Bailiff Career, Job, and Degree Information

Bailiff Responsibilities

Bailiffs provide courtroom security. They monitor the court for hidden weapons, bombs, or other security threats. Bailiffs frisk people to make sure they are not carrying any weapons and if a weapon is discovered, bailiffs confiscate the weapon. Also, bailiffs are responsible to check the courtroom and ensure it is clean and orderly.

Bailiffs introduce the judge to the court when he or she enters it. During trials, bailiffs maintain order. When a judge is addressing juries, bailiffs prevent anyone from entering the courtroom. Bailiffs instruct people in attendance about the courtroom policies and enforce the rules if necessary. For example, a bailiff could instruct the jury not to smoke or talk when the court is in session. Bailiffs remove people violating the rules and restrain, if required, hostile people who disagree with court rulings. Bailiffs can contact outside help if they need assistance such as the sheriff or medical professionals.

Sometimes trials last more than one day. When this occurs, sometimes judges will prevent jurors from returning home until the trial is over, requiring them to stay at hotels. Bailiffs secure the hotels and accompany jurors to restaurants, to prevent jurors from discussing the trial with other people. Bailiffs also escort prisoners into and out of the courtroom, physically handle evidence, swear in witnesses, and make sure judges have the appropriate case files.

Bailiffs Job Duties

Bailiffs work with interact with a large variety of judicial and court personnel, government workers and attorneys. Although the primary role of a Bailiff is to maintain order and provide security in the courtroom, surprisingly many of their day-to-day job duties are administrative in nature.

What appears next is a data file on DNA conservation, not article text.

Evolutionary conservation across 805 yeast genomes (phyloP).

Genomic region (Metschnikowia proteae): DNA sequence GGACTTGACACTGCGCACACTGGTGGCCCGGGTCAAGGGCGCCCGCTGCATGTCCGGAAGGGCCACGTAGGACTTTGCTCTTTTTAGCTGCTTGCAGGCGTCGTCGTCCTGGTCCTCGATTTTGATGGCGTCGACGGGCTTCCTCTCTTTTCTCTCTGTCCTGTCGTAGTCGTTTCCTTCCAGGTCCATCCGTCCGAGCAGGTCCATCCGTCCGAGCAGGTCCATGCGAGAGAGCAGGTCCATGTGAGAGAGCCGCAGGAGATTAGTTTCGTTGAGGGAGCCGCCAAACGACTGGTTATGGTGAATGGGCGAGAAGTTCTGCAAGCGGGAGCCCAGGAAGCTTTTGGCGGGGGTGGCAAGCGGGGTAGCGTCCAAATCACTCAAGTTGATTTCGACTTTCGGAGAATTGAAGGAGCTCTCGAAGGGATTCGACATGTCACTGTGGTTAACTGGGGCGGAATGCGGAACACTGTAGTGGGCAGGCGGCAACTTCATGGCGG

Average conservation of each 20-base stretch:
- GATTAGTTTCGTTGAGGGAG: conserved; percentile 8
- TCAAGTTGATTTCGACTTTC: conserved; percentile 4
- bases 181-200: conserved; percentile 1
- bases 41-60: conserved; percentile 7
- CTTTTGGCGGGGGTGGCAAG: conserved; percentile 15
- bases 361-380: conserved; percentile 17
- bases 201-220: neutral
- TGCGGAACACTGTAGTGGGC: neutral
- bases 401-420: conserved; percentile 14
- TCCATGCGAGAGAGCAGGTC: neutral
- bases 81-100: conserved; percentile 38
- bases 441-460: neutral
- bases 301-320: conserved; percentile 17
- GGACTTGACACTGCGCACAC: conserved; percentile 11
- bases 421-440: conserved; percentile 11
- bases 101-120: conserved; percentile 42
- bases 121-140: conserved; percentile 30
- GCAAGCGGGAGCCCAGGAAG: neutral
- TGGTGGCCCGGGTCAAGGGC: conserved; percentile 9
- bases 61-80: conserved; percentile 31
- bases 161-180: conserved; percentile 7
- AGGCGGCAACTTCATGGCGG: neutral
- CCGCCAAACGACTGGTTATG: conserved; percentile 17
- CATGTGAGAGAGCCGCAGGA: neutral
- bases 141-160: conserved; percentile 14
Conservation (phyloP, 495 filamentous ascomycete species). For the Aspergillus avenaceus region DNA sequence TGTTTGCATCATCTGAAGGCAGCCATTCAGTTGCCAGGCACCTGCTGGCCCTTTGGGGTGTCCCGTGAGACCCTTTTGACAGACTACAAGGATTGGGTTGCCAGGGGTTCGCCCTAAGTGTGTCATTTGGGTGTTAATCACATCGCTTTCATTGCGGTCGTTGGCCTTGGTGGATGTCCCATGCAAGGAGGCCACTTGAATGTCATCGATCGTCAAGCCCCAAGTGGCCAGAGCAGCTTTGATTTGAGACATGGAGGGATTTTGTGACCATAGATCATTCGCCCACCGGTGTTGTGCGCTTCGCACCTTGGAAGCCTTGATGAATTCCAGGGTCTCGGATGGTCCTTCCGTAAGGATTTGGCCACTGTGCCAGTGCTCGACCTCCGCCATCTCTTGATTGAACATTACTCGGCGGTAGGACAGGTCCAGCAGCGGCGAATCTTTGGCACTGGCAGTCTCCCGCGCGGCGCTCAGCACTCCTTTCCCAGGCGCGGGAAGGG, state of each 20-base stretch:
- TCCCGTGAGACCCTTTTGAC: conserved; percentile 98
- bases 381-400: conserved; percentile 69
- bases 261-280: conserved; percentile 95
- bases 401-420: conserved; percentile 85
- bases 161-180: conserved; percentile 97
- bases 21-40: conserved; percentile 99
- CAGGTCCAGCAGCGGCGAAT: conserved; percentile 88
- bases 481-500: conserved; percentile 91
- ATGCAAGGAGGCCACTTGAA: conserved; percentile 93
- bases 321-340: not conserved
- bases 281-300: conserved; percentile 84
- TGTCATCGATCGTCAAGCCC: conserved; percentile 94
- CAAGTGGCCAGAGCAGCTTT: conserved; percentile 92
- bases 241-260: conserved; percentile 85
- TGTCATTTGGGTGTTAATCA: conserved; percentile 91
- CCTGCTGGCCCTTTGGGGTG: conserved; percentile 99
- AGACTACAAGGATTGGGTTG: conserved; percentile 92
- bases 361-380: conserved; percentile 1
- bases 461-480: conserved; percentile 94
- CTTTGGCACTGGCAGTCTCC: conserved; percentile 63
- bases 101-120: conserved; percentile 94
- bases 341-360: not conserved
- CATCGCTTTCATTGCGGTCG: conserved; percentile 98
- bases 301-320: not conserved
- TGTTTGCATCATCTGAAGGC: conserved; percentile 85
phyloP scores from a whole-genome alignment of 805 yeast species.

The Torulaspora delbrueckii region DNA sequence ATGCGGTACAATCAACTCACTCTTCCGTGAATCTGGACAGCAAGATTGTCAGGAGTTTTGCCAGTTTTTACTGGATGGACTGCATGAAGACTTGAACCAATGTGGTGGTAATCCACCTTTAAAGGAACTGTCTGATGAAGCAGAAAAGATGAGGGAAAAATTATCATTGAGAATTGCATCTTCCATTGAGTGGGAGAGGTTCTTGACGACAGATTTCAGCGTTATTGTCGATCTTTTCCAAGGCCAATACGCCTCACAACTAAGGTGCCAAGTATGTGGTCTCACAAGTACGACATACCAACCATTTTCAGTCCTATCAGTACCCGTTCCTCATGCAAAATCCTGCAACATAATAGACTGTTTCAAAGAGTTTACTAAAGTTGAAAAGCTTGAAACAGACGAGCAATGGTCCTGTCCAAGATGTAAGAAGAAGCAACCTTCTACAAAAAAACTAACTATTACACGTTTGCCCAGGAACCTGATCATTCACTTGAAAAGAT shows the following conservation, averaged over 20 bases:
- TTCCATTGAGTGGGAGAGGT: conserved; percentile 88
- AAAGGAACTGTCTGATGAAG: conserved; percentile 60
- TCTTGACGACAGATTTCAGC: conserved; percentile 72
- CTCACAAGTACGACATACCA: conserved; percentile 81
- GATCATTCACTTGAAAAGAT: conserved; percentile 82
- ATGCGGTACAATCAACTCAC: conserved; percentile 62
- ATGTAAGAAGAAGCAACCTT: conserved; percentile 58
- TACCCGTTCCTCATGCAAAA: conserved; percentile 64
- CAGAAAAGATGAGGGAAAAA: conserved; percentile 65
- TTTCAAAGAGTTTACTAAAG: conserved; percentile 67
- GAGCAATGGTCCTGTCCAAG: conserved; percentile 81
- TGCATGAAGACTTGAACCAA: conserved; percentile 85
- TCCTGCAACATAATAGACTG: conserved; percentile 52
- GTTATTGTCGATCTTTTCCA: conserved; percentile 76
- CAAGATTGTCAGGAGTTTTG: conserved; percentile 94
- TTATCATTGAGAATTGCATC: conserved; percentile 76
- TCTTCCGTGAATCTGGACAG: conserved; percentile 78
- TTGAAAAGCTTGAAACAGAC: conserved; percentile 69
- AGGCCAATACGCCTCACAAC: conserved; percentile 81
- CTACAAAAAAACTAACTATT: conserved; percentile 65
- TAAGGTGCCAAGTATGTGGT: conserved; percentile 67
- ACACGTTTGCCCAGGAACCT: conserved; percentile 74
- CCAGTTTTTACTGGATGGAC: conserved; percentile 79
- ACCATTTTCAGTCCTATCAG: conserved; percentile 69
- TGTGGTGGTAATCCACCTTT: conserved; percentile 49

A bailiff's ongoing job responsibilities may include some or all of the following:

Bailiff’s General Duties:

  • Serve eviction orders, garnishments, civil lawsuits notices, and asset seizure notices;
  • Transport prisoners to the courtroom and from the courtroom;
  • Ensure courtroom supplies are always stocked;
  • Create and post daily case schedules;
  • Prepare bond forms.

Bailiff’s Pre-Trial Duties:

  • Perform x-ray and metal detection of individuals and materials prior to entering the courtroom;
  • Unlock/lock courtrooms and jury rooms and ensure that courtrooms and jury rooms are neat and orderly;
  • Fill water pitchers for court and jury rooms;
  • Maintain supplies of paper, pencils and other relevant materials for use during court;
  • Sign in all individuals appearing for court and ensure each is listed on the docket.

Bailiff’s Trial/Courtroom Duties:

  • Open court and inform the judge when court is ready;
  • Take custody of the jurors, assist jurors in finding seats and distribute jury questionnaires to jurors;
  • Call witnesses and administer oaths to jurors and witnesses;
  • Communicate messages from jurors to court and/or families;